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Buttonhole edging stitch icon
Buttonhole edging stitch

This version of buttonhole stitch, as its name suggests, is used to edge fabric.  It involves trimming the fabric to the desired shape and then stitching the buttonhole stitch over the edge.  It can be used to edge eyelets or small areas.

For an introduction to the basic stitch, see buttonhole stitch.

For an alternative method of working this stitch where the stitch is completed before the fabric is trimmed (suitable for hems and larger areas), see buttonhole edging stitch variation.

Dedicated to Margot McIntyre

Method

Both this method of buttonhole edging stitch and the variation can be used to create a pretty hem for your work, for example a scalloped border (although the other method is more suitable for a large area).  If creating a border, work the stitches the reverse way round so that the corded edge faces outwards.
This method must be worked after all other stitching on the piece is complete.  It should be worked on a still-tight frame, so you must be very careful with your tension (pulling too tightly on the stitches can cause the fabric fibres to pull through the running stitch, ruining the shape). This method is best suited to very close woven fabrics.
When changing thread while working, finish the last stitch by making a tiny stitch over the loop. Start a new thread and bring the needle up between the last two stitches to form the next loop.

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Buttonhole edging stitch method stage 1 photograph
1

Work two lines of double running stitch around the shape and then begin to trim away the fabric by first cutting from the middle to each end, and then from the middle to each side.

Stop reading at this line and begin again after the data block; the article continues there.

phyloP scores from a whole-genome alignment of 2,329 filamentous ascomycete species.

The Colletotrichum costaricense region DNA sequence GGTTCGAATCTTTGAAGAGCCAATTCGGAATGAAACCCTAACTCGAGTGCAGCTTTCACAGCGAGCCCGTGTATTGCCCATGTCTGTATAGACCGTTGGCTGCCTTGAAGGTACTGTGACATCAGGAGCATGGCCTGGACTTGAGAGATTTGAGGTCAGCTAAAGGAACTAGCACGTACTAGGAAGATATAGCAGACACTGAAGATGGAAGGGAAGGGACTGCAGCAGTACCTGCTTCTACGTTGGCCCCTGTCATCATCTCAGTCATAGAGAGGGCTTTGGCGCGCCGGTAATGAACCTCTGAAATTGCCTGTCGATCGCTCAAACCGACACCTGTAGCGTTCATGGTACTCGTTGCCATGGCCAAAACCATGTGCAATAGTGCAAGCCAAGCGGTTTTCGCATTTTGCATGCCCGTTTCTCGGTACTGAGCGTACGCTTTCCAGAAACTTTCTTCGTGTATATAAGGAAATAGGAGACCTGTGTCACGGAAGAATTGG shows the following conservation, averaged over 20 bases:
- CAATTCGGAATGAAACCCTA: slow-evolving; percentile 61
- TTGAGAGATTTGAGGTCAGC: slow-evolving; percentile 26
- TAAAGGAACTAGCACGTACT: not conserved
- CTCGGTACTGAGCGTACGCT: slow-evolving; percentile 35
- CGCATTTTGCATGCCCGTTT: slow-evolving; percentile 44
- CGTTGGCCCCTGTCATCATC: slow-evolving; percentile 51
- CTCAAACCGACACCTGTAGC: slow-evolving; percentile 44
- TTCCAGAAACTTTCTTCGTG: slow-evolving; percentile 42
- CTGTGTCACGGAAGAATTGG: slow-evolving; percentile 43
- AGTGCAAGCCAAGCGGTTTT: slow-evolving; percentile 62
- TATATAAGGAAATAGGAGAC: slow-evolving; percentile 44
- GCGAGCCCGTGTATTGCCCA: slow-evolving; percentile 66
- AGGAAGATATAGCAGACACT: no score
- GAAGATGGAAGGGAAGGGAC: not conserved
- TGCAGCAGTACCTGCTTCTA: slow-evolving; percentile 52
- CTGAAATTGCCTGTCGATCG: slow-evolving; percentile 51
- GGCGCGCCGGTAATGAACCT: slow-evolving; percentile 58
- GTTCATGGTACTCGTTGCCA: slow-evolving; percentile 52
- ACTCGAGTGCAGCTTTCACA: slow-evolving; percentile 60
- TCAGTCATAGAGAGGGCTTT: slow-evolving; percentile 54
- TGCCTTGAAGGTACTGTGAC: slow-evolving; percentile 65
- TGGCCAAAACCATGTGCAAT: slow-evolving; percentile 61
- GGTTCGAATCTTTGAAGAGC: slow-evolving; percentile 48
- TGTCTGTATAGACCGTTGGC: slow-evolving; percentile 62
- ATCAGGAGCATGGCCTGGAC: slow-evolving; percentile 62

Buttonhole edging stitch method stage 2 photograph
2

Carefully trim each tab away and gently remove any fluff.

Buttonhole edging stitch method stage 3 photograph
3

Cast on between the two running stitch lines. Bring the needle up through the hole and down just outside the outer line, leaving a loop.

Buttonhole edging stitch method stage 4 photograph
4

Bring the needle up through the hole again, inside the loop.

Buttonhole edging stitch method stage 5 photograph
5

Pull through to complete the stitch.

Buttonhole edging stitch method stage 6 photograph
6

Repeat all around the shape, making sure that the two ends match up neatly. Cast off by running the needle under a few stitches on the back.

Buttonhole edging stitch method stage 7 photograph
7

The finished example of cutwork with buttonhole stitch.

Structure of stitch

Cutwork removes part of the fabric, allowing any backing material to show through. Buttonhole stitch is a traditional stitch used for cutwork, and is the easiest way to get a neat finish because the stitch forms a corded edge. Stranded cotton and coton à broder work well for cutwork stitches.

Common uses

This method of buttonhole edging stitch trims the fabric first and fully encases the edge, so works well for small, simple shapes such as circles, ovals or teardrops.  The alternative method trims the fabric after completing the buttonhole stitch around the shape, so works well for larger and more complex shapes.

Embroidery Techniques

Related Stitches

References

  • Various Authors, The Royal School of Needlework Book of Embroidery (2018) , p.344–5